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Single Quantum Electronics on Helium

It is possible for the surface of graph single scaled electronics on Heliquid 4He to support electrons. Below 2.2 K the liquid is in a quantum mechanical ground state known as a superfluid, the surface of the liquid is the most perfect material support known. Attracted by the image of their own charge in the dielectric mirror that is the Helium, the electrons ‘float’ some tens of nanometres above the surface of the liquid in a set of quantum states that vary in energy with vertical distance from the surface, in a 1D analogue of the Rydberg states of the hydrogen atom.

Horizontally, many electrons will form a floating electronic film, with each individual electron repelling its neighbours, leading to the most perfect two dimensional electron gas known, it exhibits both fluid and solid behaviour, depending on electron density. 

The project

In this project metallic and superconducting electrodes submerged just below the surface are used to isolate and manipulate single electrons on the surface. With the electrons residing in potential wells formed by the electrodes, the horizontal confinement leads to a refined set of quantum levels. By controlling the electrode potentials we may move electrons one by one from one well to another and by precisely applying radiofrequency photons we may manipulate the quantum state of the electron. Electron state detection is performed via a superconducting single electron transistor beneath the Helium surface. We plan a series of measurements of single electron quantum tunnelling through and thermal activation over the barriers, RF spectroscopy of the vertical states for multiple and single electrons, quantum manipulation of single electron states, measurement of the decoherence time of the electron state and characterisation of the quantum state readout, to name just a few.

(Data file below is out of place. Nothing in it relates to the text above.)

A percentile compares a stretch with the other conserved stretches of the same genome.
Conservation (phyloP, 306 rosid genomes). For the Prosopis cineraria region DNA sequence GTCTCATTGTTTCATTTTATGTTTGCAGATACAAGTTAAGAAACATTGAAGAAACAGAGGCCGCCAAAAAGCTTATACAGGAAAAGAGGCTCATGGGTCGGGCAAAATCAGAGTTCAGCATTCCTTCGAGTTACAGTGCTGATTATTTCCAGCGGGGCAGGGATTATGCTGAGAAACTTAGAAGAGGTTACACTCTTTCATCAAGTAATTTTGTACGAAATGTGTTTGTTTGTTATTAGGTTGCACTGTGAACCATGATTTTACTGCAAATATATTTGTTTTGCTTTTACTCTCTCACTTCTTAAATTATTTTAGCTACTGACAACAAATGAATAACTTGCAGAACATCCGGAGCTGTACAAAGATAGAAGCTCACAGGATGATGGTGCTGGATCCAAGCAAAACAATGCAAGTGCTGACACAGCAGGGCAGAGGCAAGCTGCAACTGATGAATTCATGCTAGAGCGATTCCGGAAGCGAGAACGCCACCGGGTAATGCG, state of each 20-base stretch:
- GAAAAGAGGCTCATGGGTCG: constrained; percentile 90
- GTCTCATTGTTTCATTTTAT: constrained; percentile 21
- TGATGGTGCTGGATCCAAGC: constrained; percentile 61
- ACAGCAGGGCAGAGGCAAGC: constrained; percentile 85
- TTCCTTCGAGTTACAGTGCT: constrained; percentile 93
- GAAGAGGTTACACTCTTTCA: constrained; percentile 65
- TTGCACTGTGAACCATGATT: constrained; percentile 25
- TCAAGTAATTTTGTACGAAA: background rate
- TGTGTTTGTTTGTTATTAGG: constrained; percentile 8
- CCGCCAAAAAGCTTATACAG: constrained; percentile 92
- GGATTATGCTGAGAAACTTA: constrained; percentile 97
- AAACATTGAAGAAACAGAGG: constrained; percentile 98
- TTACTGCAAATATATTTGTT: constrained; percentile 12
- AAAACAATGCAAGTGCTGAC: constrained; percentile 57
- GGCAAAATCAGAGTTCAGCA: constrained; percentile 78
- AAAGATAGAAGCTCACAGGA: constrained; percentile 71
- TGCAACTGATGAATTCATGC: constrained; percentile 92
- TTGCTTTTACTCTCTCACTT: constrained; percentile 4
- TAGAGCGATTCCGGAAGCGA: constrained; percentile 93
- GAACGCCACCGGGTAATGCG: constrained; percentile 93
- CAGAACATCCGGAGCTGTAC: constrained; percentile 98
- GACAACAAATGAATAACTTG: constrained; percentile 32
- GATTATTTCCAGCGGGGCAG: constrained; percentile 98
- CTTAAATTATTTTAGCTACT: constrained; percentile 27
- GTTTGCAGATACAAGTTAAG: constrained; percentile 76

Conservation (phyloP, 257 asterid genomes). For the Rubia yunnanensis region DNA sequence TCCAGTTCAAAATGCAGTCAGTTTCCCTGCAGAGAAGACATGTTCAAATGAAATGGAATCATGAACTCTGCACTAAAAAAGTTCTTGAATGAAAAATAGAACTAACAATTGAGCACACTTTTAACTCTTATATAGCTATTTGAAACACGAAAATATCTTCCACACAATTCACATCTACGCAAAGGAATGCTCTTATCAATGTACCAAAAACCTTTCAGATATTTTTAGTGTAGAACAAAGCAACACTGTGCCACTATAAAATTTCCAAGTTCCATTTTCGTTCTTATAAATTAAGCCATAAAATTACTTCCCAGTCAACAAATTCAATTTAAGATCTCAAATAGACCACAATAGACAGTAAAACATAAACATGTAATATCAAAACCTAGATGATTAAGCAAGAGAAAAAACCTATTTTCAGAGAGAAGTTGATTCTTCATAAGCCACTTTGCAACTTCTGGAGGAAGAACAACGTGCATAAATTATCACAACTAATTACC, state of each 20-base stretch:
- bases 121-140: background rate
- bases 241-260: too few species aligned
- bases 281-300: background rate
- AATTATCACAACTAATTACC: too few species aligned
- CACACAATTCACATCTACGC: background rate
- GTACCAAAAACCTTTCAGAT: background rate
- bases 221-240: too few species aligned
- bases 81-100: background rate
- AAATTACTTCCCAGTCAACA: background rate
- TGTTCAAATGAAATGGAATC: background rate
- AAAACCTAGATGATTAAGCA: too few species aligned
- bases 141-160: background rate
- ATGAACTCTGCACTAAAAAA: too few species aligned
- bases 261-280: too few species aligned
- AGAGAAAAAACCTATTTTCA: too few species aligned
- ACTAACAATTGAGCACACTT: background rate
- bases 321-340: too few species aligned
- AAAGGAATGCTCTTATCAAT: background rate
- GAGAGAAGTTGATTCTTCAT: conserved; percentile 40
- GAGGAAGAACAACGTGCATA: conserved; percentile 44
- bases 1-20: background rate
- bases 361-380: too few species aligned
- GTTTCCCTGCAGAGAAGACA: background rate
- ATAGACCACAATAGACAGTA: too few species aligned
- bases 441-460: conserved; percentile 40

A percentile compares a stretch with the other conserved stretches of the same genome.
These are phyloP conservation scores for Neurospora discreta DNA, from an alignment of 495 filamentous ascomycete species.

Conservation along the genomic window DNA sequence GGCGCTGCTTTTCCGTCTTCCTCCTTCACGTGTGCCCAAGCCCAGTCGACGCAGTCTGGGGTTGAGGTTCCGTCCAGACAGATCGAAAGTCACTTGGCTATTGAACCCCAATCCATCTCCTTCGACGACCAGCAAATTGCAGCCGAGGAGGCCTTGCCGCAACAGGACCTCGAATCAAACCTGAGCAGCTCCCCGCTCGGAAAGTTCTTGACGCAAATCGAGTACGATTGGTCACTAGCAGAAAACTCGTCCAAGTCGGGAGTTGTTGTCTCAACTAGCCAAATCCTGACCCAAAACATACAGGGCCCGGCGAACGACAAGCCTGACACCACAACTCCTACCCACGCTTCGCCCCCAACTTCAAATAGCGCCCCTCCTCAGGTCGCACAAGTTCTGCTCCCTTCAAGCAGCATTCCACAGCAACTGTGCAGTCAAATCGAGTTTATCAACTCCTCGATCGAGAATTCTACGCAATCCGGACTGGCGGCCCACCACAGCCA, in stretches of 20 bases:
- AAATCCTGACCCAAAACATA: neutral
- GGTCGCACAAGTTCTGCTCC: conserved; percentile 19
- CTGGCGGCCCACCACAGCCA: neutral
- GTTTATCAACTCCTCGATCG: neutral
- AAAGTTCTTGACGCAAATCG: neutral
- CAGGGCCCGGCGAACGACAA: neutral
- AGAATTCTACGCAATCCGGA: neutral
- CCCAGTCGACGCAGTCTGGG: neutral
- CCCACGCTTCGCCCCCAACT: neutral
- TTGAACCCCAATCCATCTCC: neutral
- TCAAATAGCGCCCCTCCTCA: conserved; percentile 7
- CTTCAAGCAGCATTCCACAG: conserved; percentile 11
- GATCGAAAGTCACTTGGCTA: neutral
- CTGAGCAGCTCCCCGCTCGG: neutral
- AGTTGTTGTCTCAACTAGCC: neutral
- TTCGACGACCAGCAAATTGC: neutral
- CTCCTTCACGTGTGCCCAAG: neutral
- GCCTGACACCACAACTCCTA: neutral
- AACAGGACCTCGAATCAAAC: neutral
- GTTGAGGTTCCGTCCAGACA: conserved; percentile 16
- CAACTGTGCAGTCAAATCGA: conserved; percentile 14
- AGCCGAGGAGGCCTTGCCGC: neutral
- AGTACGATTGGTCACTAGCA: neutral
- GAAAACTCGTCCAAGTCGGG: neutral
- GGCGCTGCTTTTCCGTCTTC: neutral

The PhD project will include training in nanofabrication, cryogenics and radiofrequency technology and will appeal to candidates with interests in condensed matter physics, nanotechnology and quantum systems.

[1] G. Papageorgiou, P. Glasson, K. Harrabi, V.Antonov, E.Collin, P.Fozooni, P.G.Frayne, D.G.Rees, Y.Mukharsky and M.J.Lea, App. Phys. Lett. 86, 153106 (2005).

For further information contact Dr Phil Meeson.


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